This is for Ryan. I have a Nikon P223 3X32 BDC Scope I use for distance and I have a TruGlo Red dot/Green dot that I use when set up for self defense. Both are reasonably priced.

      Reply
    • Ed

      The Aimpoint PRO is not that expensive. I have a Trijicon ACOG and that was definitely more expensive. I’m more interested to know when this article was written. I see some other comments from 5 years ago. If the article is that old it may be time for a more updated list.

      Reply
    • TomC

      Hush, Ryan. It is a major tenet of the Firearms Blog Writer Guild than no one being paid to write pompous epistles would ever admit that any product that is actually affordable can ever be worthwhile.

      The article was interesting – and if I ever have someone else paying for my equipment I might consider these optics.

      Although the article was interesting, I have to wonder why the author spent so much time talking about the mesh drawstring bag that apparently comes with each optic. A “reticule” is a mesh or net drawstring bag — it is a way for pompous twits to misspell reticle when they want to sound impressive, and has been used so much in online blogs and media that most dictionaries now include it as a secondary meaning of the word.

      Reply
    • James Bailey

      I’m right there with you brother!

      I have chosen when I can afford it to get the primary Arms 1-6 24 mm gen 3 scope, with their ACSS reticle.

      The Gen 3 runs 270 bucks from Amazon but you will need to spend another $60 to $100 on a mount.

      Reply
  11. Lee

    Good article, thanks! The Aimpoint PRO is the conclusion I arrived at for my AUG as well and never looked back.

    Reply
  12. Rollin

    My S&W AR15 doesn’t require optics to hit man sized targets at a hundred yards. And I’m 67 with mild cataracts. Fun gun and accurate.

    Reply
    • MB

      Good point Rollin. I recently hit a 10″ steel target @ 120 yds without iron sights when my optic winked out on me. That was an eye-opener, so to speak.

      Reply
  13. David McCullough

    Hi Andy, I as well suffer from failing eyesight and came to the same conclusion you did last year and chose the same Optic for my “Carry” AR. Great Optic. I have my ACOG when I want to Plink at our 550 yard range on another AR. Tell your wife I said Hello! (I trained with her in St Augustine!)

    Reply
  14. Randy Trout

    What is the best Optic Red Dot sight if you wear glasses with Progressive Lenses as I do? I am looking to buy Optics for my AR-15 but do not want to buy something I can use or possibly return. Thank you for your help.

    Reply
  15. Robert

    Thank you for taking the time to write this article. I have been waiting a year to find the right red dot sight for my AR. Every time I think I had found what I wanted, somebody would tell me I don’t want that. You have helped me make my final decision with the facts you presented in this article. Aim point Pro it is. Done.

    Reply
  16. Tom Kilcrease

    Good article. However just a note on the EOTech 552. I’ve had mine for some time, but recently noted a terminal flaw in the unit. On a cold day last December I went to the range, double checked all attachment points for everything on the rifle and then reconfirmed zero. I can’t honestly remember if I had to change much from the previous zero or not. But this time I made some notes in my note book about time and temperature. I again recently went to the range on a hot day here and found the point of aim and point of impact were off almost 7 inches at 100 yards. I did some research and found the Army just settled a lawsuit with them for this very reason. I did more research and found a civilian class action suit going on again for the same reason; it loses zero due to temperature fluctuation. I just joined that lawsuit.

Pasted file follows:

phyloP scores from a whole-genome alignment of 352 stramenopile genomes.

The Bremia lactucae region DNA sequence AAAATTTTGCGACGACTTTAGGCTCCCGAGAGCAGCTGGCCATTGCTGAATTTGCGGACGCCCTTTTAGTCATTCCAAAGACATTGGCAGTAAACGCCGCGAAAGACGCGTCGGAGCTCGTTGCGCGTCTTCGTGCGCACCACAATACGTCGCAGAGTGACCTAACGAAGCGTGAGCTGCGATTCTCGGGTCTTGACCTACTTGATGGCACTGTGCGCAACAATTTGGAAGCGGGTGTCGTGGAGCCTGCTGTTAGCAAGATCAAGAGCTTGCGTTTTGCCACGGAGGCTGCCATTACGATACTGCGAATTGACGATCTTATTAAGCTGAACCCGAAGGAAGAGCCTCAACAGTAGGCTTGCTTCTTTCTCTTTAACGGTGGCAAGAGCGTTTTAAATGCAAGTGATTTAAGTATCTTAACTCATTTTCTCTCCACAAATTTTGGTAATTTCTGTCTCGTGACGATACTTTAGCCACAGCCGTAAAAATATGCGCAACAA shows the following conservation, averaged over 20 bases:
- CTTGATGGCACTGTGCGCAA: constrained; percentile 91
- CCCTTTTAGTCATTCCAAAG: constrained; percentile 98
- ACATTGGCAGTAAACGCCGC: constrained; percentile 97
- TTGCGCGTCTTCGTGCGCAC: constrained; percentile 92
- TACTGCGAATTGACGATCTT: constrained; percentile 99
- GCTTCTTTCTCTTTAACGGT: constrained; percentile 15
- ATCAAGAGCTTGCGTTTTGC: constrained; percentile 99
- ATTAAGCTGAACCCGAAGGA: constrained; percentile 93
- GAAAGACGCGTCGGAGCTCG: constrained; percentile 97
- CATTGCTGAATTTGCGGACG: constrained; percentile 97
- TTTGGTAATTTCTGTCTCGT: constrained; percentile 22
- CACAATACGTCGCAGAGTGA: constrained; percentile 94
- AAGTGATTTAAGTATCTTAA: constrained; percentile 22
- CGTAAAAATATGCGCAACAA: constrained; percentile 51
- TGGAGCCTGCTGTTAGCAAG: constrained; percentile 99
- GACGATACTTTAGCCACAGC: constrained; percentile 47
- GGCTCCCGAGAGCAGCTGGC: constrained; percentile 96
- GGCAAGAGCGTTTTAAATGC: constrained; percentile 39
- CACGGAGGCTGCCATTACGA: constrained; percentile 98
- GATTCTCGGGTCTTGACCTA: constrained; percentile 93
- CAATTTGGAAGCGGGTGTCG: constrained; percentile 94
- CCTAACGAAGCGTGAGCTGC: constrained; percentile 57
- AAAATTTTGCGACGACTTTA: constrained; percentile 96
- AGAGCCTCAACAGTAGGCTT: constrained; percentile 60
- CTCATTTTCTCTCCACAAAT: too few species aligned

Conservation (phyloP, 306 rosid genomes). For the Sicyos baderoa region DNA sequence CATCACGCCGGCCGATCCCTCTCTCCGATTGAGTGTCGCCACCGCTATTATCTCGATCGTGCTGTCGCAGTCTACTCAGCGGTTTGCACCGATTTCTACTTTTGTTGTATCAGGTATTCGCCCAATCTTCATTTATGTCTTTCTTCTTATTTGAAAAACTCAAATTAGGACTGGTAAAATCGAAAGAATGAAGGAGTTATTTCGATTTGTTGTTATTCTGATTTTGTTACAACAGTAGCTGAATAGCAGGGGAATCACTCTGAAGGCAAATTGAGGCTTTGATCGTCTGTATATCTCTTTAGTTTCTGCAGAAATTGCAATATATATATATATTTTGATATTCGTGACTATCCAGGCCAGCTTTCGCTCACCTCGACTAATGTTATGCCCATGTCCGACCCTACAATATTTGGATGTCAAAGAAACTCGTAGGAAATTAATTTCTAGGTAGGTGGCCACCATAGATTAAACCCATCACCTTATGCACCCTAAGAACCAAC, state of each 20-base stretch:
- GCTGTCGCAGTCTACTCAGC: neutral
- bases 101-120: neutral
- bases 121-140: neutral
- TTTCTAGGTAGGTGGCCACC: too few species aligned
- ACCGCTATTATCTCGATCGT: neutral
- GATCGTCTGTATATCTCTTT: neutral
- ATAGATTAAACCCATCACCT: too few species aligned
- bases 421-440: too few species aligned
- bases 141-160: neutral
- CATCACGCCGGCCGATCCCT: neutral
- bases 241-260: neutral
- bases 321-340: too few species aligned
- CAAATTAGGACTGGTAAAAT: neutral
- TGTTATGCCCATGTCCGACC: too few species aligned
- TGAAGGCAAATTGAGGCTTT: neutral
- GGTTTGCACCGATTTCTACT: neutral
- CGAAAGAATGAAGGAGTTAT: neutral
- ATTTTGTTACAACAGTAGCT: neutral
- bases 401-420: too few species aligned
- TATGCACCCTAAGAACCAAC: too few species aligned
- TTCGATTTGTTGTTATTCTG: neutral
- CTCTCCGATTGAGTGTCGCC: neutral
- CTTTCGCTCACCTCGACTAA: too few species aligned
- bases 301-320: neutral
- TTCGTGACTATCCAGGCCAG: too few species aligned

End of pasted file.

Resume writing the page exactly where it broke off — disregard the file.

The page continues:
Reply
  17. Dean James

    My fellow Americans, I have a SKS for home defense. It has a 30 round magazine. I put a sight mark red dot sight on it. The sight mark seems to do everything that I want it to do. I’m 63 years old, with failing eyes & bifocals. I have to wear glasses to see. The sight mark is adjustable for low & high light, five adjustable patterns types& five light settings. I highly recommend this for any rifle.

    Reply
  18. Tim Ferrall

    I will take my Trijicon RMR over anything you named in this article. And, BTW, progressive lenses and bifocals are two completely different things.

    Reply
  19. Gregory K. Sloat

    Any thoughts on the Sig Romeo 4M?
    I would like an EOTech, as I prefer their reticle to just a plain dot, but the EOTech looks “pixelated” to me. I see each individual dot that makes up the reticle, and it’s really annoying. Also, I’m one of those people who had “perfect” vision until age caught up with me, and I need different correction for reading and distance. The Aimpoint dot looks like a misshapen “blob” to me. I didn’t know what I was going to do until I tried looking through one of the Romeo 4s by Sig. The reticle actually looked usable, and I like that I can have either a dot or the EOTech circle dot. I’m going to investigate this further.

    Reply
  20. wesley waldrep

    One of my favorites for the AR carbine platform is the Leupold VX Hog with the Pig Plex reticle. I have one on a Bushmaster shorty and love it. It is an excellent workmans scope with the 1X for close work or you can crank it up to 4X to reach out a bit further.

    Reply
  21. Ingineer66